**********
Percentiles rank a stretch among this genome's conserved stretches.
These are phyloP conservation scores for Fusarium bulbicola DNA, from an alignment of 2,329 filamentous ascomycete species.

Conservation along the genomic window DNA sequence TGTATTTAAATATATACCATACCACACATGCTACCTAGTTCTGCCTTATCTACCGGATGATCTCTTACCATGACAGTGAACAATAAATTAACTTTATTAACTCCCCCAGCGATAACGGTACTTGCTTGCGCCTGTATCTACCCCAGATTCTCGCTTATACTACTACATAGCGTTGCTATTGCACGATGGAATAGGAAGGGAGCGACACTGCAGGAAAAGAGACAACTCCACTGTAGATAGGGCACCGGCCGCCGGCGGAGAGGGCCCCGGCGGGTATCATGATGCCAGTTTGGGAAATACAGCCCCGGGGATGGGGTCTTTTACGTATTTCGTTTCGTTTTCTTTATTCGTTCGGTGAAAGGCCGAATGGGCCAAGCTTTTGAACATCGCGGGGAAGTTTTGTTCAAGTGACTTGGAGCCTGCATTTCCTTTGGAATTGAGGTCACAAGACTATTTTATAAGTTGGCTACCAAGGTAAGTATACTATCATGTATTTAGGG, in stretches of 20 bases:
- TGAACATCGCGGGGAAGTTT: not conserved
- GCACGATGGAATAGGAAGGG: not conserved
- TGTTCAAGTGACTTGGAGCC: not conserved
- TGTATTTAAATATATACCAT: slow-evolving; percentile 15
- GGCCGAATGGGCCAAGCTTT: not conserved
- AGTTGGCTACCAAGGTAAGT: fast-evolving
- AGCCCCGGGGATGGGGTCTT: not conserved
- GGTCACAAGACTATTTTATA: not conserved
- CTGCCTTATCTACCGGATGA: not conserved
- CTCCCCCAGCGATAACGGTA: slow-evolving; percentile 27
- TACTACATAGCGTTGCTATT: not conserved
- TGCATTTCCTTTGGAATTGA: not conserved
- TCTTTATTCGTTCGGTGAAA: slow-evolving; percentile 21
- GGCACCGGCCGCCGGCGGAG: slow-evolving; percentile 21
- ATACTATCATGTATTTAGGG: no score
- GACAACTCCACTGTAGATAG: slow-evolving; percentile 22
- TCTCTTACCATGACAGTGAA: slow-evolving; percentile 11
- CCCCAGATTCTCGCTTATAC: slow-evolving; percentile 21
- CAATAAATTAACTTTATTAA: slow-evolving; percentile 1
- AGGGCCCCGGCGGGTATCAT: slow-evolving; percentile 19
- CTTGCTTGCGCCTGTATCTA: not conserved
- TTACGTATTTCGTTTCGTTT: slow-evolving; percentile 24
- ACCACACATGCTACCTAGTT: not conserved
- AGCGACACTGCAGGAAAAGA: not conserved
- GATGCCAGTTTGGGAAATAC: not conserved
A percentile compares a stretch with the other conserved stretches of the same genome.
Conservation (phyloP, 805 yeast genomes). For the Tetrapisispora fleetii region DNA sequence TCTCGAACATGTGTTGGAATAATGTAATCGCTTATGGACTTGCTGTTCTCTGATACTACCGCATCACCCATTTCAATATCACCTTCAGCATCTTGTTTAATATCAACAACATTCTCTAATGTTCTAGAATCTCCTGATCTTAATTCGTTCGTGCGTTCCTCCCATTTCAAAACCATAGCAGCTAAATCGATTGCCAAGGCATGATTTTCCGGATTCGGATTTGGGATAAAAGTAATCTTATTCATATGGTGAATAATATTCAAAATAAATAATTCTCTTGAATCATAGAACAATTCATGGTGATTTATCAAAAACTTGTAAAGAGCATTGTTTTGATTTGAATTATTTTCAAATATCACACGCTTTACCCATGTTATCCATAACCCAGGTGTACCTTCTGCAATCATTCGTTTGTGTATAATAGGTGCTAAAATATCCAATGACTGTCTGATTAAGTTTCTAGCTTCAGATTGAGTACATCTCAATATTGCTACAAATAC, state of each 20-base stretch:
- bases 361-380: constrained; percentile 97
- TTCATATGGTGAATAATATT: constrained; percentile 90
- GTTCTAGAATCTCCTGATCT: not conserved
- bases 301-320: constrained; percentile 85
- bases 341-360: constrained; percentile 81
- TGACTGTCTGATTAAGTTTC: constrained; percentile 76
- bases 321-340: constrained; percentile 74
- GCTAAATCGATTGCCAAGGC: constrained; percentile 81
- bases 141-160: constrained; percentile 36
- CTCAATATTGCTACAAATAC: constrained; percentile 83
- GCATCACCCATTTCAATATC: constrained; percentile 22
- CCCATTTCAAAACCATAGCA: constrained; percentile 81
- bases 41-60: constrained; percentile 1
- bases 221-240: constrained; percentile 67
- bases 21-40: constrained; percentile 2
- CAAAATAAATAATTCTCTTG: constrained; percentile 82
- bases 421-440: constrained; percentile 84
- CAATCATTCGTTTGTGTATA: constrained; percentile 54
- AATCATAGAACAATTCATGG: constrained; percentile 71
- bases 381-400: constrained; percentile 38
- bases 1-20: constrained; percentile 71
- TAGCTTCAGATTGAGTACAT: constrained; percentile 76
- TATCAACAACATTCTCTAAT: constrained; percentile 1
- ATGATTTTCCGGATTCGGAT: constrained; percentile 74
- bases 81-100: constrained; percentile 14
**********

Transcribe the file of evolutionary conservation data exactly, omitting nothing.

Percentiles rank a stretch among this genome's conserved stretches.
These are phyloP conservation scores for Fusarium bulbicola DNA, from an alignment of 2,329 filamentous ascomycete species.

Conservation along the genomic window DNA sequence TGTATTTAAATATATACCATACCACACATGCTACCTAGTTCTGCCTTATCTACCGGATGATCTCTTACCATGACAGTGAACAATAAATTAACTTTATTAACTCCCCCAGCGATAACGGTACTTGCTTGCGCCTGTATCTACCCCAGATTCTCGCTTATACTACTACATAGCGTTGCTATTGCACGATGGAATAGGAAGGGAGCGACACTGCAGGAAAAGAGACAACTCCACTGTAGATAGGGCACCGGCCGCCGGCGGAGAGGGCCCCGGCGGGTATCATGATGCCAGTTTGGGAAATACAGCCCCGGGGATGGGGTCTTTTACGTATTTCGTTTCGTTTTCTTTATTCGTTCGGTGAAAGGCCGAATGGGCCAAGCTTTTGAACATCGCGGGGAAGTTTTGTTCAAGTGACTTGGAGCCTGCATTTCCTTTGGAATTGAGGTCACAAGACTATTTTATAAGTTGGCTACCAAGGTAAGTATACTATCATGTATTTAGGG, in stretches of 20 bases:
- TGAACATCGCGGGGAAGTTT: not conserved
- GCACGATGGAATAGGAAGGG: not conserved
- TGTTCAAGTGACTTGGAGCC: not conserved
- TGTATTTAAATATATACCAT: slow-evolving; percentile 15
- GGCCGAATGGGCCAAGCTTT: not conserved
- AGTTGGCTACCAAGGTAAGT: fast-evolving
- AGCCCCGGGGATGGGGTCTT: not conserved
- GGTCACAAGACTATTTTATA: not conserved
- CTGCCTTATCTACCGGATGA: not conserved
- CTCCCCCAGCGATAACGGTA: slow-evolving; percentile 27
- TACTACATAGCGTTGCTATT: not conserved
- TGCATTTCCTTTGGAATTGA: not conserved
- TCTTTATTCGTTCGGTGAAA: slow-evolving; percentile 21
- GGCACCGGCCGCCGGCGGAG: slow-evolving; percentile 21
- ATACTATCATGTATTTAGGG: no score
- GACAACTCCACTGTAGATAG: slow-evolving; percentile 22
- TCTCTTACCATGACAGTGAA: slow-evolving; percentile 11
- CCCCAGATTCTCGCTTATAC: slow-evolving; percentile 21
- CAATAAATTAACTTTATTAA: slow-evolving; percentile 1
- AGGGCCCCGGCGGGTATCAT: slow-evolving; percentile 19
- CTTGCTTGCGCCTGTATCTA: not conserved
- TTACGTATTTCGTTTCGTTT: slow-evolving; percentile 24
- ACCACACATGCTACCTAGTT: not conserved
- AGCGACACTGCAGGAAAAGA: not conserved
- GATGCCAGTTTGGGAAATAC: not conserved
A percentile compares a stretch with the other conserved stretches of the same genome.
Conservation (phyloP, 805 yeast genomes). For the Tetrapisispora fleetii region DNA sequence TCTCGAACATGTGTTGGAATAATGTAATCGCTTATGGACTTGCTGTTCTCTGATACTACCGCATCACCCATTTCAATATCACCTTCAGCATCTTGTTTAATATCAACAACATTCTCTAATGTTCTAGAATCTCCTGATCTTAATTCGTTCGTGCGTTCCTCCCATTTCAAAACCATAGCAGCTAAATCGATTGCCAAGGCATGATTTTCCGGATTCGGATTTGGGATAAAAGTAATCTTATTCATATGGTGAATAATATTCAAAATAAATAATTCTCTTGAATCATAGAACAATTCATGGTGATTTATCAAAAACTTGTAAAGAGCATTGTTTTGATTTGAATTATTTTCAAATATCACACGCTTTACCCATGTTATCCATAACCCAGGTGTACCTTCTGCAATCATTCGTTTGTGTATAATAGGTGCTAAAATATCCAATGACTGTCTGATTAAGTTTCTAGCTTCAGATTGAGTACATCTCAATATTGCTACAAATAC, state of each 20-base stretch:
- bases 361-380: constrained; percentile 97
- TTCATATGGTGAATAATATT: constrained; percentile 90
- GTTCTAGAATCTCCTGATCT: not conserved
- bases 301-320: constrained; percentile 85
- bases 341-360: constrained; percentile 81
- TGACTGTCTGATTAAGTTTC: constrained; percentile 76
- bases 321-340: constrained; percentile 74
- GCTAAATCGATTGCCAAGGC: constrained; percentile 81
- bases 141-160: constrained; percentile 36
- CTCAATATTGCTACAAATAC: constrained; percentile 83
- GCATCACCCATTTCAATATC: constrained; percentile 22
- CCCATTTCAAAACCATAGCA: constrained; percentile 81
- bases 41-60: constrained; percentile 1
- bases 221-240: constrained; percentile 67
- bases 21-40: constrained; percentile 2
- CAAAATAAATAATTCTCTTG: constrained; percentile 82
- bases 421-440: constrained; percentile 84
- CAATCATTCGTTTGTGTATA: constrained; percentile 54
- AATCATAGAACAATTCATGG: constrained; percentile 71
- bases 381-400: constrained; percentile 38
- bases 1-20: constrained; percentile 71
- TAGCTTCAGATTGAGTACAT: constrained; percentile 76
- TATCAACAACATTCTCTAAT: constrained; percentile 1
- ATGATTTTCCGGATTCGGAT: constrained; percentile 74
- bases 81-100: constrained; percentile 14